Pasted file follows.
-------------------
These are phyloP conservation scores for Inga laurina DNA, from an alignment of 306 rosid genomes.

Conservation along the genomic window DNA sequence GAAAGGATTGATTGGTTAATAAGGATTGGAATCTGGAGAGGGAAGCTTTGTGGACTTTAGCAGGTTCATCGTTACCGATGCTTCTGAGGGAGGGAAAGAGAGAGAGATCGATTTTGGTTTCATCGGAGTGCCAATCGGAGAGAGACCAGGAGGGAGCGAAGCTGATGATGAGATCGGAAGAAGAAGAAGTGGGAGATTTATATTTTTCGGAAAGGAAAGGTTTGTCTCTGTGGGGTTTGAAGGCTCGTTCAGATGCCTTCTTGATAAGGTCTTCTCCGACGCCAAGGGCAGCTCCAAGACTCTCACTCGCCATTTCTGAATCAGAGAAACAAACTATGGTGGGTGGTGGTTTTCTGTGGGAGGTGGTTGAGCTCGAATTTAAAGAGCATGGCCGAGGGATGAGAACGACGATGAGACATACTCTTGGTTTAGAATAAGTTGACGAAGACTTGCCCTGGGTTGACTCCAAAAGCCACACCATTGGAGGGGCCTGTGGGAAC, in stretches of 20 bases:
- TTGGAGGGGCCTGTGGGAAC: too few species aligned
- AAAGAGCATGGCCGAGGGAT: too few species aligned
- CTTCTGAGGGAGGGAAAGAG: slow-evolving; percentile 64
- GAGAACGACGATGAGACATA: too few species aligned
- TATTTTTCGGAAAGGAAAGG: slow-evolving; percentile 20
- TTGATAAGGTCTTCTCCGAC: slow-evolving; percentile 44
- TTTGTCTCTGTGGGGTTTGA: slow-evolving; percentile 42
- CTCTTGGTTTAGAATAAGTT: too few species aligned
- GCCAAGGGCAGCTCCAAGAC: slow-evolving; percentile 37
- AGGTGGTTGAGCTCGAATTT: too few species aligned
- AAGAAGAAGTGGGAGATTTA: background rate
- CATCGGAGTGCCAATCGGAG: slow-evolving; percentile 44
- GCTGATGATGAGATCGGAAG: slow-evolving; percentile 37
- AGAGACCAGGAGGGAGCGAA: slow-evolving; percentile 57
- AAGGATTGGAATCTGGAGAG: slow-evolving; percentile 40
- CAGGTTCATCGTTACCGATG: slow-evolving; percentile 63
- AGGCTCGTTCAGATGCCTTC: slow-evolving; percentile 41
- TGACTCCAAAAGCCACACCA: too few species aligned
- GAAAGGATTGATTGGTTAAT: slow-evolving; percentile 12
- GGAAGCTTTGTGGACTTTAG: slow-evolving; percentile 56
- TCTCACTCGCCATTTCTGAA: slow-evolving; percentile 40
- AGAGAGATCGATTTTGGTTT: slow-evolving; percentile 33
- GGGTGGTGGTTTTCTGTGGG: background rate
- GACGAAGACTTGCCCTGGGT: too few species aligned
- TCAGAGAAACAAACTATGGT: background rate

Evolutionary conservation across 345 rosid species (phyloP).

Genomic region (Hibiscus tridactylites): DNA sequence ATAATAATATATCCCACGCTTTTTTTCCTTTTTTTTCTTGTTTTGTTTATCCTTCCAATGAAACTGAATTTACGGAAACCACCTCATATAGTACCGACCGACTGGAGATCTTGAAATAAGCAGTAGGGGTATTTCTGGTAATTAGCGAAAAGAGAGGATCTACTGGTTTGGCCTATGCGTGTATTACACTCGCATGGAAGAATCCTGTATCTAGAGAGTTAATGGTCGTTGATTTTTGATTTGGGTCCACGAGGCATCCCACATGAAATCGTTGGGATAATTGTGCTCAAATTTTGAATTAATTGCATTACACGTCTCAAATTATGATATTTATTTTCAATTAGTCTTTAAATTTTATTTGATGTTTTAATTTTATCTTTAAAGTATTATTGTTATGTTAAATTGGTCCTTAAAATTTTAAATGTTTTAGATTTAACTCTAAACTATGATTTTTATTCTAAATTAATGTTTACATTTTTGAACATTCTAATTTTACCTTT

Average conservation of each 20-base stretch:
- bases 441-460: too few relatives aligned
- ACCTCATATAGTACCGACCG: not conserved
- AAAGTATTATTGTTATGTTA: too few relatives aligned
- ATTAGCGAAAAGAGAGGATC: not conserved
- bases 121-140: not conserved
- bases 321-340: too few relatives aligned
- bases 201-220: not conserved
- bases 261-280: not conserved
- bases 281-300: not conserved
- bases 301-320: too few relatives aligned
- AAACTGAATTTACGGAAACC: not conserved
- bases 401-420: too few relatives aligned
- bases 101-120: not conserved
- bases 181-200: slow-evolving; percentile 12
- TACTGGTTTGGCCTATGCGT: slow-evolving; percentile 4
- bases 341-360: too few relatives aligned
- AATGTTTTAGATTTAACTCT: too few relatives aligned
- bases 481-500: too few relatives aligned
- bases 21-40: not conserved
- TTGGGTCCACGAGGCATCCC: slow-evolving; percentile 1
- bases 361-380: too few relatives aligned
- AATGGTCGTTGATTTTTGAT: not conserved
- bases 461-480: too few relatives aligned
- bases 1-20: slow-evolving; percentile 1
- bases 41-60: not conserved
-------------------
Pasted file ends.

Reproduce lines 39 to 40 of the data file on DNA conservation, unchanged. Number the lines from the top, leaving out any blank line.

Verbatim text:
- bases 281-300: not conserved
- bases 301-320: too few relatives aligned